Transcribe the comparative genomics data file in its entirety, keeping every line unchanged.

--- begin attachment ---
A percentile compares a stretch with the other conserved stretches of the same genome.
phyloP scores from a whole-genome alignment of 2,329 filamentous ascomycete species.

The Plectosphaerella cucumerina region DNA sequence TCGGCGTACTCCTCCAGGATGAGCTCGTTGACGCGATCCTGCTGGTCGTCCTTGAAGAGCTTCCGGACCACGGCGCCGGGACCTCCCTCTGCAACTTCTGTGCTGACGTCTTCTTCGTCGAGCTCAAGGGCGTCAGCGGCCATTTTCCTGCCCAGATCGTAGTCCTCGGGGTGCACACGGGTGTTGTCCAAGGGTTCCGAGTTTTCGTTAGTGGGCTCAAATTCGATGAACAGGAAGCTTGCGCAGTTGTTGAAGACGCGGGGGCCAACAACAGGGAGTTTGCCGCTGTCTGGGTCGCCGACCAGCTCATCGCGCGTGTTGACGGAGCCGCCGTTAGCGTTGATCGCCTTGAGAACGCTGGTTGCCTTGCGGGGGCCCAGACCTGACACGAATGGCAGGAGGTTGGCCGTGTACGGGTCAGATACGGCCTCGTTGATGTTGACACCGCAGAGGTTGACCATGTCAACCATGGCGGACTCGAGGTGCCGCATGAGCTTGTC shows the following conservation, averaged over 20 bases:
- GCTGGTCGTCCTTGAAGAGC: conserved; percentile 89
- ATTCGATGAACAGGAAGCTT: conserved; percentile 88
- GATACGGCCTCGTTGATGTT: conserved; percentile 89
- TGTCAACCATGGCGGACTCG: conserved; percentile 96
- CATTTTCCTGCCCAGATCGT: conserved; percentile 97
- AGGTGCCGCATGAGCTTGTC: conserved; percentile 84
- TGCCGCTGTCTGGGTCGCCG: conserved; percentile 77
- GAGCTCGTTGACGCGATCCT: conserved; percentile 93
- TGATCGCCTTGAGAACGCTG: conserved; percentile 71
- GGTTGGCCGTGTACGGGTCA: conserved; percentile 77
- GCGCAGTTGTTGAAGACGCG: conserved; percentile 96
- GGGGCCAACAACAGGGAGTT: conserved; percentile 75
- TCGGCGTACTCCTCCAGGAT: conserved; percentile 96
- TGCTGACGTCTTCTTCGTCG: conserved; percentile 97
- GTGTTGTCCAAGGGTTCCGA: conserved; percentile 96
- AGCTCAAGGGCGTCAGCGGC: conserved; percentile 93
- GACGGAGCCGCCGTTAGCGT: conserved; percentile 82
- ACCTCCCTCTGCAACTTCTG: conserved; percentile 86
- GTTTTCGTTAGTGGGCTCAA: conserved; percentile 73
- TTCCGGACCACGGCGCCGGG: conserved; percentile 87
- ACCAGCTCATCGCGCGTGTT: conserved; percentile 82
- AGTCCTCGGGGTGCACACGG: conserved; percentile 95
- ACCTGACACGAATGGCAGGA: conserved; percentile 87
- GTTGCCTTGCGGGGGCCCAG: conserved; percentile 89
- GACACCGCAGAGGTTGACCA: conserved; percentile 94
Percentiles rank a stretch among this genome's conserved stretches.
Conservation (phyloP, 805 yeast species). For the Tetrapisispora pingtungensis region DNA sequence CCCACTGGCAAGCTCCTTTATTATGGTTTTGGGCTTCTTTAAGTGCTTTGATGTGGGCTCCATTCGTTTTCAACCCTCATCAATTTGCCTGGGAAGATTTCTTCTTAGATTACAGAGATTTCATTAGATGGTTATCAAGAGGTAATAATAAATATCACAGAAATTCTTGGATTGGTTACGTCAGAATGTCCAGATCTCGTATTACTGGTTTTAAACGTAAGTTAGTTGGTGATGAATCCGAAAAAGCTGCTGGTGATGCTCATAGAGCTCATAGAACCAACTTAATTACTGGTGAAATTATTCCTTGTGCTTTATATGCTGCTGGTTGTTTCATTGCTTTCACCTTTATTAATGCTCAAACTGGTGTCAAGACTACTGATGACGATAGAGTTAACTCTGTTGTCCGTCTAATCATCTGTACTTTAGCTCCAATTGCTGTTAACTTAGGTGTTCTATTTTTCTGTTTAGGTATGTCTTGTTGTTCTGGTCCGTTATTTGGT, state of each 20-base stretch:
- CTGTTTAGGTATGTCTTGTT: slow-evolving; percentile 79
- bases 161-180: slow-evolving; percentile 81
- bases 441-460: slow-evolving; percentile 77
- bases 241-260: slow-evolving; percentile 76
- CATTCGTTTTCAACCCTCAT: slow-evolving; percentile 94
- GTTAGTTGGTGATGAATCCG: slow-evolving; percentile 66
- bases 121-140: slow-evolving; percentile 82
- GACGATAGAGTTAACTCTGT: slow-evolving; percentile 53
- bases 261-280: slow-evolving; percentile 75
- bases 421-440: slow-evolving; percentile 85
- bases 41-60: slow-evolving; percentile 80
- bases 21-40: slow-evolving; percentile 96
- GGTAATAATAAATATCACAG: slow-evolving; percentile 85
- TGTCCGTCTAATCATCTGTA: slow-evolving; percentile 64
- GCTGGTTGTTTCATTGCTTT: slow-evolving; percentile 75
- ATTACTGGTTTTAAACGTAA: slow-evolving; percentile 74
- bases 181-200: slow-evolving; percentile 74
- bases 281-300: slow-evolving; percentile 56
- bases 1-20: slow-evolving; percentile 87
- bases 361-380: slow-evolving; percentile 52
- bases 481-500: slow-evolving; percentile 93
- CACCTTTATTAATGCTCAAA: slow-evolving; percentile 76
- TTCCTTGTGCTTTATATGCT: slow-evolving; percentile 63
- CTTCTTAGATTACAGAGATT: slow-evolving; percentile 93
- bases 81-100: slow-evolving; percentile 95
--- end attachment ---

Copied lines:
A percentile compares a stretch with the other conserved stretches of the same genome.
phyloP scores from a whole-genome alignment of 2,329 filamentous ascomycete species.

The Plectosphaerella cucumerina region DNA sequence TCGGCGTACTCCTCCAGGATGAGCTCGTTGACGCGATCCTGCTGGTCGTCCTTGAAGAGCTTCCGGACCACGGCGCCGGGACCTCCCTCTGCAACTTCTGTGCTGACGTCTTCTTCGTCGAGCTCAAGGGCGTCAGCGGCCATTTTCCTGCCCAGATCGTAGTCCTCGGGGTGCACACGGGTGTTGTCCAAGGGTTCCGAGTTTTCGTTAGTGGGCTCAAATTCGATGAACAGGAAGCTTGCGCAGTTGTTGAAGACGCGGGGGCCAACAACAGGGAGTTTGCCGCTGTCTGGGTCGCCGACCAGCTCATCGCGCGTGTTGACGGAGCCGCCGTTAGCGTTGATCGCCTTGAGAACGCTGGTTGCCTTGCGGGGGCCCAGACCTGACACGAATGGCAGGAGGTTGGCCGTGTACGGGTCAGATACGGCCTCGTTGATGTTGACACCGCAGAGGTTGACCATGTCAACCATGGCGGACTCGAGGTGCCGCATGAGCTTGTC shows the following conservation, averaged over 20 bases:
- GCTGGTCGTCCTTGAAGAGC: conserved; percentile 89
- ATTCGATGAACAGGAAGCTT: conserved; percentile 88
- GATACGGCCTCGTTGATGTT: conserved; percentile 89
- TGTCAACCATGGCGGACTCG: conserved; percentile 96
- CATTTTCCTGCCCAGATCGT: conserved; percentile 97
- AGGTGCCGCATGAGCTTGTC: conserved; percentile 84
- TGCCGCTGTCTGGGTCGCCG: conserved; percentile 77
- GAGCTCGTTGACGCGATCCT: conserved; percentile 93
- TGATCGCCTTGAGAACGCTG: conserved; percentile 71
- GGTTGGCCGTGTACGGGTCA: conserved; percentile 77
- GCGCAGTTGTTGAAGACGCG: conserved; percentile 96
- GGGGCCAACAACAGGGAGTT: conserved; percentile 75
- TCGGCGTACTCCTCCAGGAT: conserved; percentile 96
- TGCTGACGTCTTCTTCGTCG: conserved; percentile 97
- GTGTTGTCCAAGGGTTCCGA: conserved; percentile 96
- AGCTCAAGGGCGTCAGCGGC: conserved; percentile 93
- GACGGAGCCGCCGTTAGCGT: conserved; percentile 82
- ACCTCCCTCTGCAACTTCTG: conserved; percentile 86
- GTTTTCGTTAGTGGGCTCAA: conserved; percentile 73
- TTCCGGACCACGGCGCCGGG: conserved; percentile 87
- ACCAGCTCATCGCGCGTGTT: conserved; percentile 82
- AGTCCTCGGGGTGCACACGG: conserved; percentile 95
- ACCTGACACGAATGGCAGGA: conserved; percentile 87
- GTTGCCTTGCGGGGGCCCAG: conserved; percentile 89
- GACACCGCAGAGGTTGACCA: conserved; percentile 94
Percentiles rank a stretch among this genome's conserved stretches.
Conservation (phyloP, 805 yeast species). For the Tetrapisispora pingtungensis region DNA sequence CCCACTGGCAAGCTCCTTTATTATGGTTTTGGGCTTCTTTAAGTGCTTTGATGTGGGCTCCATTCGTTTTCAACCCTCATCAATTTGCCTGGGAAGATTTCTTCTTAGATTACAGAGATTTCATTAGATGGTTATCAAGAGGTAATAATAAATATCACAGAAATTCTTGGATTGGTTACGTCAGAATGTCCAGATCTCGTATTACTGGTTTTAAACGTAAGTTAGTTGGTGATGAATCCGAAAAAGCTGCTGGTGATGCTCATAGAGCTCATAGAACCAACTTAATTACTGGTGAAATTATTCCTTGTGCTTTATATGCTGCTGGTTGTTTCATTGCTTTCACCTTTATTAATGCTCAAACTGGTGTCAAGACTACTGATGACGATAGAGTTAACTCTGTTGTCCGTCTAATCATCTGTACTTTAGCTCCAATTGCTGTTAACTTAGGTGTTCTATTTTTCTGTTTAGGTATGTCTTGTTGTTCTGGTCCGTTATTTGGT, state of each 20-base stretch:
- CTGTTTAGGTATGTCTTGTT: slow-evolving; percentile 79
- bases 161-180: slow-evolving; percentile 81
- bases 441-460: slow-evolving; percentile 77
- bases 241-260: slow-evolving; percentile 76
- CATTCGTTTTCAACCCTCAT: slow-evolving; percentile 94
- GTTAGTTGGTGATGAATCCG: slow-evolving; percentile 66
- bases 121-140: slow-evolving; percentile 82
- GACGATAGAGTTAACTCTGT: slow-evolving; percentile 53
- bases 261-280: slow-evolving; percentile 75
- bases 421-440: slow-evolving; percentile 85
- bases 41-60: slow-evolving; percentile 80
- bases 21-40: slow-evolving; percentile 96
- GGTAATAATAAATATCACAG: slow-evolving; percentile 85
- TGTCCGTCTAATCATCTGTA: slow-evolving; percentile 64
- GCTGGTTGTTTCATTGCTTT: slow-evolving; percentile 75
- ATTACTGGTTTTAAACGTAA: slow-evolving; percentile 74
- bases 181-200: slow-evolving; percentile 74
- bases 281-300: slow-evolving; percentile 56
- bases 1-20: slow-evolving; percentile 87
- bases 361-380: slow-evolving; percentile 52
- bases 481-500: slow-evolving; percentile 93
- CACCTTTATTAATGCTCAAA: slow-evolving; percentile 76
- TTCCTTGTGCTTTATATGCT: slow-evolving; percentile 63
- CTTCTTAGATTACAGAGATT: slow-evolving; percentile 93
- bases 81-100: slow-evolving; percentile 95